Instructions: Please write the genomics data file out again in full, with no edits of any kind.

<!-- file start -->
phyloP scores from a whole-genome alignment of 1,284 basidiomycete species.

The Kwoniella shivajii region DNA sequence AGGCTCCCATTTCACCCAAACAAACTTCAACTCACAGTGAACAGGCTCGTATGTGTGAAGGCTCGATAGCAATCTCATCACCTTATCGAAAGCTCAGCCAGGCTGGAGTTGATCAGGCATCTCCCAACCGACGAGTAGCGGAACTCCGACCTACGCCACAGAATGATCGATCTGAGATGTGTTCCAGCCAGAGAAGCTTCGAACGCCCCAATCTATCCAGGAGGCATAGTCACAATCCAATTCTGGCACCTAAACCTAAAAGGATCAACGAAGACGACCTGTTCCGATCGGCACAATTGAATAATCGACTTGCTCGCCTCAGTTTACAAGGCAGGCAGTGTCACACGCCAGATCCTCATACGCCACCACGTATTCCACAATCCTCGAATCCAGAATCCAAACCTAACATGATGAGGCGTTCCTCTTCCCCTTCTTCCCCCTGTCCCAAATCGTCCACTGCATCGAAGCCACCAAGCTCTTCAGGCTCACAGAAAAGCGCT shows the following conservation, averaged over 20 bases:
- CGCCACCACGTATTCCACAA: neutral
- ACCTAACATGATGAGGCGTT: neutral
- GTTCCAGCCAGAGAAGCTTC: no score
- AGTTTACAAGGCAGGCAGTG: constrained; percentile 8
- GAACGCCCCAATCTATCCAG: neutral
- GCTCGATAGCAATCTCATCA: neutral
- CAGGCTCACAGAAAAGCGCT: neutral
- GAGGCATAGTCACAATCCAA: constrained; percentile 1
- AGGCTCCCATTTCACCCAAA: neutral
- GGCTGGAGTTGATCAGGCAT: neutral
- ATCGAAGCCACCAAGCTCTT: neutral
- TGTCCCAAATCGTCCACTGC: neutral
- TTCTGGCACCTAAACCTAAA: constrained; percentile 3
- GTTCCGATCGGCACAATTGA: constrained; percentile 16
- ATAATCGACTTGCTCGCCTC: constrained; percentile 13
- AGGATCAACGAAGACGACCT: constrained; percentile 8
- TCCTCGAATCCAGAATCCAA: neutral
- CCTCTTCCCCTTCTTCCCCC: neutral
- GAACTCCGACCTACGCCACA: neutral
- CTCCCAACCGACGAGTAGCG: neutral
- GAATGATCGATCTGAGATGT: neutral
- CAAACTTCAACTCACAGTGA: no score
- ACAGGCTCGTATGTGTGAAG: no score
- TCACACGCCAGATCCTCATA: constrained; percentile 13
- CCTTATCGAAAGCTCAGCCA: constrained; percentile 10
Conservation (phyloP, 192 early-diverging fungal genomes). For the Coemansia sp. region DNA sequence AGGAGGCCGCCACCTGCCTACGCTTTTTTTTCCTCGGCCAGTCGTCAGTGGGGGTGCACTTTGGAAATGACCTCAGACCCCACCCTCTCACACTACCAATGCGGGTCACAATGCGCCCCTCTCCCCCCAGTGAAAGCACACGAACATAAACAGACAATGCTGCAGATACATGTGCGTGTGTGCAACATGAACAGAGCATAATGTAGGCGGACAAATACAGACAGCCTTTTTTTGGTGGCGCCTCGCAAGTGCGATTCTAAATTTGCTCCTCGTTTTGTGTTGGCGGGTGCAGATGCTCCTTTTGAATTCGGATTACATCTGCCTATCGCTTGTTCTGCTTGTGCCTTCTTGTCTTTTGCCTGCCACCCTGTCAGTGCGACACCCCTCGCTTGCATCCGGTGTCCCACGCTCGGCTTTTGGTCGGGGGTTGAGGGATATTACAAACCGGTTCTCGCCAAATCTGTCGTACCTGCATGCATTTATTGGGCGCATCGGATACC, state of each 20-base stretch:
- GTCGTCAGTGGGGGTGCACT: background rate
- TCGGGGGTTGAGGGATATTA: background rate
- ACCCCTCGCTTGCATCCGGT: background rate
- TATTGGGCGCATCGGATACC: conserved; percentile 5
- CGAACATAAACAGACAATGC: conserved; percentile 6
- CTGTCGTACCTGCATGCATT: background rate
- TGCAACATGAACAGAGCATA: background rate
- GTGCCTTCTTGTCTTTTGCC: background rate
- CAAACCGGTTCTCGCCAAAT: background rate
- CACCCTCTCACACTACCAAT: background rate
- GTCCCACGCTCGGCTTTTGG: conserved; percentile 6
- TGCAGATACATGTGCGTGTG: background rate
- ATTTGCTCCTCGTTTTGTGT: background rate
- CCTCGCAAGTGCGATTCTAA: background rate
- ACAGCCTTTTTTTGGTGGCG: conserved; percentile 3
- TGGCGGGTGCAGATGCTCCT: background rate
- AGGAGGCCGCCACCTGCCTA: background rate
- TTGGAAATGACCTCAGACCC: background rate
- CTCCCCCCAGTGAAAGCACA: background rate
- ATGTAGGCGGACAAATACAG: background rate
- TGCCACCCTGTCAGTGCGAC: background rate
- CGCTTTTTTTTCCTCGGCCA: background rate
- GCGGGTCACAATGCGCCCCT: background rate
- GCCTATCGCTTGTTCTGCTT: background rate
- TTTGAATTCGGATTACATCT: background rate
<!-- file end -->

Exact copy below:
phyloP scores from a whole-genome alignment of 1,284 basidiomycete species.

The Kwoniella shivajii region DNA sequence AGGCTCCCATTTCACCCAAACAAACTTCAACTCACAGTGAACAGGCTCGTATGTGTGAAGGCTCGATAGCAATCTCATCACCTTATCGAAAGCTCAGCCAGGCTGGAGTTGATCAGGCATCTCCCAACCGACGAGTAGCGGAACTCCGACCTACGCCACAGAATGATCGATCTGAGATGTGTTCCAGCCAGAGAAGCTTCGAACGCCCCAATCTATCCAGGAGGCATAGTCACAATCCAATTCTGGCACCTAAACCTAAAAGGATCAACGAAGACGACCTGTTCCGATCGGCACAATTGAATAATCGACTTGCTCGCCTCAGTTTACAAGGCAGGCAGTGTCACACGCCAGATCCTCATACGCCACCACGTATTCCACAATCCTCGAATCCAGAATCCAAACCTAACATGATGAGGCGTTCCTCTTCCCCTTCTTCCCCCTGTCCCAAATCGTCCACTGCATCGAAGCCACCAAGCTCTTCAGGCTCACAGAAAAGCGCT shows the following conservation, averaged over 20 bases:
- CGCCACCACGTATTCCACAA: neutral
- ACCTAACATGATGAGGCGTT: neutral
- GTTCCAGCCAGAGAAGCTTC: no score
- AGTTTACAAGGCAGGCAGTG: constrained; percentile 8
- GAACGCCCCAATCTATCCAG: neutral
- GCTCGATAGCAATCTCATCA: neutral
- CAGGCTCACAGAAAAGCGCT: neutral
- GAGGCATAGTCACAATCCAA: constrained; percentile 1
- AGGCTCCCATTTCACCCAAA: neutral
- GGCTGGAGTTGATCAGGCAT: neutral
- ATCGAAGCCACCAAGCTCTT: neutral
- TGTCCCAAATCGTCCACTGC: neutral
- TTCTGGCACCTAAACCTAAA: constrained; percentile 3
- GTTCCGATCGGCACAATTGA: constrained; percentile 16
- ATAATCGACTTGCTCGCCTC: constrained; percentile 13
- AGGATCAACGAAGACGACCT: constrained; percentile 8
- TCCTCGAATCCAGAATCCAA: neutral
- CCTCTTCCCCTTCTTCCCCC: neutral
- GAACTCCGACCTACGCCACA: neutral
- CTCCCAACCGACGAGTAGCG: neutral
- GAATGATCGATCTGAGATGT: neutral
- CAAACTTCAACTCACAGTGA: no score
- ACAGGCTCGTATGTGTGAAG: no score
- TCACACGCCAGATCCTCATA: constrained; percentile 13
- CCTTATCGAAAGCTCAGCCA: constrained; percentile 10
Conservation (phyloP, 192 early-diverging fungal genomes). For the Coemansia sp. region DNA sequence AGGAGGCCGCCACCTGCCTACGCTTTTTTTTCCTCGGCCAGTCGTCAGTGGGGGTGCACTTTGGAAATGACCTCAGACCCCACCCTCTCACACTACCAATGCGGGTCACAATGCGCCCCTCTCCCCCCAGTGAAAGCACACGAACATAAACAGACAATGCTGCAGATACATGTGCGTGTGTGCAACATGAACAGAGCATAATGTAGGCGGACAAATACAGACAGCCTTTTTTTGGTGGCGCCTCGCAAGTGCGATTCTAAATTTGCTCCTCGTTTTGTGTTGGCGGGTGCAGATGCTCCTTTTGAATTCGGATTACATCTGCCTATCGCTTGTTCTGCTTGTGCCTTCTTGTCTTTTGCCTGCCACCCTGTCAGTGCGACACCCCTCGCTTGCATCCGGTGTCCCACGCTCGGCTTTTGGTCGGGGGTTGAGGGATATTACAAACCGGTTCTCGCCAAATCTGTCGTACCTGCATGCATTTATTGGGCGCATCGGATACC, state of each 20-base stretch:
- GTCGTCAGTGGGGGTGCACT: background rate
- TCGGGGGTTGAGGGATATTA: background rate
- ACCCCTCGCTTGCATCCGGT: background rate
- TATTGGGCGCATCGGATACC: conserved; percentile 5
- CGAACATAAACAGACAATGC: conserved; percentile 6
- CTGTCGTACCTGCATGCATT: background rate
- TGCAACATGAACAGAGCATA: background rate
- GTGCCTTCTTGTCTTTTGCC: background rate
- CAAACCGGTTCTCGCCAAAT: background rate
- CACCCTCTCACACTACCAAT: background rate
- GTCCCACGCTCGGCTTTTGG: conserved; percentile 6
- TGCAGATACATGTGCGTGTG: background rate
- ATTTGCTCCTCGTTTTGTGT: background rate
- CCTCGCAAGTGCGATTCTAA: background rate
- ACAGCCTTTTTTTGGTGGCG: conserved; percentile 3
- TGGCGGGTGCAGATGCTCCT: background rate
- AGGAGGCCGCCACCTGCCTA: background rate
- TTGGAAATGACCTCAGACCC: background rate
- CTCCCCCCAGTGAAAGCACA: background rate
- ATGTAGGCGGACAAATACAG: background rate
- TGCCACCCTGTCAGTGCGAC: background rate
- CGCTTTTTTTTCCTCGGCCA: background rate
- GCGGGTCACAATGCGCCCCT: background rate
- GCCTATCGCTTGTTCTGCTT: background rate
- TTTGAATTCGGATTACATCT: background rate